In, India the Judicial system plays an important part as it sets the laws which are to be compulsorily obeyed by the citizens of the country. Judiciary in every nation has an obligation and a Constitutional role to protect Human Rights of citizens. Since every country has judicial authority for protection of its national citizens, it has obligation to make rules and regulation of prison for the person who is in conflict with the law. But it doesn’t mean that the Constitution of a nation will not provide any rights to the prisoners. The prisoners also have their legal and fundamental rights. The Apex Court of India interpreted the ambit of Article 21 of the Indian Constitution and developed human rights jurisprudence for providing protection and rights to maintain prisoners’ human dignity. If any individual or any authority violate the rights of prisoners than they will violates the provisions of Article 14 of the Constitution that provide protection for the right to equality and equal protection of the law.


The Concept of Legal Aid provides a legal remedy to protect their human rights during trial or conviction for any offence. In the case, M.H. Wadanrao Hoskot v. State of Maharashtra, “the Court held that the right to legal aid is one of the components of fair procedure i.e the Supreme Court reading Articles 21 and 39-A, read with Article 142 and section 304 of Cr.PC together acknowledged that the Government was under duty to provide legal services to the accused persons.”[20]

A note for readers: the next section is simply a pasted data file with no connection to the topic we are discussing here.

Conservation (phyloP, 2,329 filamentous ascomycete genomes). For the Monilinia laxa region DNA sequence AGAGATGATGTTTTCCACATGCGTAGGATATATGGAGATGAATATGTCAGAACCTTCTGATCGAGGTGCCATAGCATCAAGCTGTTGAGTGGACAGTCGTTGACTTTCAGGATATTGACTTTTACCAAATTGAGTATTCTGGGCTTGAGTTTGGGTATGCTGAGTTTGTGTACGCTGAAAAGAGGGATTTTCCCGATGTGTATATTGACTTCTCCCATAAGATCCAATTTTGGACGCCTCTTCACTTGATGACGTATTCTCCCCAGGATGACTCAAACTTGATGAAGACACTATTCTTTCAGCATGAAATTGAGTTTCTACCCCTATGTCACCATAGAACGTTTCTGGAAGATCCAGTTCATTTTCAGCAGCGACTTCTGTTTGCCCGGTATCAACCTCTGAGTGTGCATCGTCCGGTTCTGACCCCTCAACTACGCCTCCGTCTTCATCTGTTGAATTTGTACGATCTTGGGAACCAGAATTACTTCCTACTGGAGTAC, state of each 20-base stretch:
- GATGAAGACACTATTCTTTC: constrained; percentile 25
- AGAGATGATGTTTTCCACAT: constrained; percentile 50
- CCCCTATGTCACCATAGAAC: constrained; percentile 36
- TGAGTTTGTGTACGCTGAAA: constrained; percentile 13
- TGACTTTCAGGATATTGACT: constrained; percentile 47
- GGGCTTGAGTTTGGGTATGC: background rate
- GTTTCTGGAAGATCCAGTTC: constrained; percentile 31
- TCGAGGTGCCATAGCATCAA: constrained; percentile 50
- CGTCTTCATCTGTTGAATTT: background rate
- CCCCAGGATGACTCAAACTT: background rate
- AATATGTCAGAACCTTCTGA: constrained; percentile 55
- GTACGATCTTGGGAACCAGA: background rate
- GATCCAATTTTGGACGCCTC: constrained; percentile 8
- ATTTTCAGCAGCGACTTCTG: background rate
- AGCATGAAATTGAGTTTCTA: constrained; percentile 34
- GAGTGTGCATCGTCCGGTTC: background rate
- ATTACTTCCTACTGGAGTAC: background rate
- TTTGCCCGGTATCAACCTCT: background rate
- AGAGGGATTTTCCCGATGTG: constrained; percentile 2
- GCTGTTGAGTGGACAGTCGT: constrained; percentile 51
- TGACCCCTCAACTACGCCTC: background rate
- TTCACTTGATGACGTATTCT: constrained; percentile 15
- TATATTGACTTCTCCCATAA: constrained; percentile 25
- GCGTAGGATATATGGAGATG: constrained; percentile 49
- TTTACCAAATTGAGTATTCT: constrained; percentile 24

In the case of R. Rajagopal alias R.R. Gopal and Another v. State of Tamil Nadu and Others,    “The petition raises a question regarding the freedom of press vis-a-vis the right to privacy of the citizens of this country. The court held that the petitioners have a right to publish, what they claim to be the life-story/autobiography of Auto Shankar insofar as it appears from the public records, even without his consent or authorization. Similarly, the State or its officials cannot prevent or confine the said publication.”[21]


Article 21 of Indian Constitution provides right to speedy trial as a fundamental right to the prisoner. This article guarantees just; fair; and reasonable procedure. The fact that the provision of a speedy trial is a socio-legal right to protect the individual, make it essential for the accused person. It is in the interest of all concerned that the accused is guilty or innocent is discovered as fast as possible in the situations.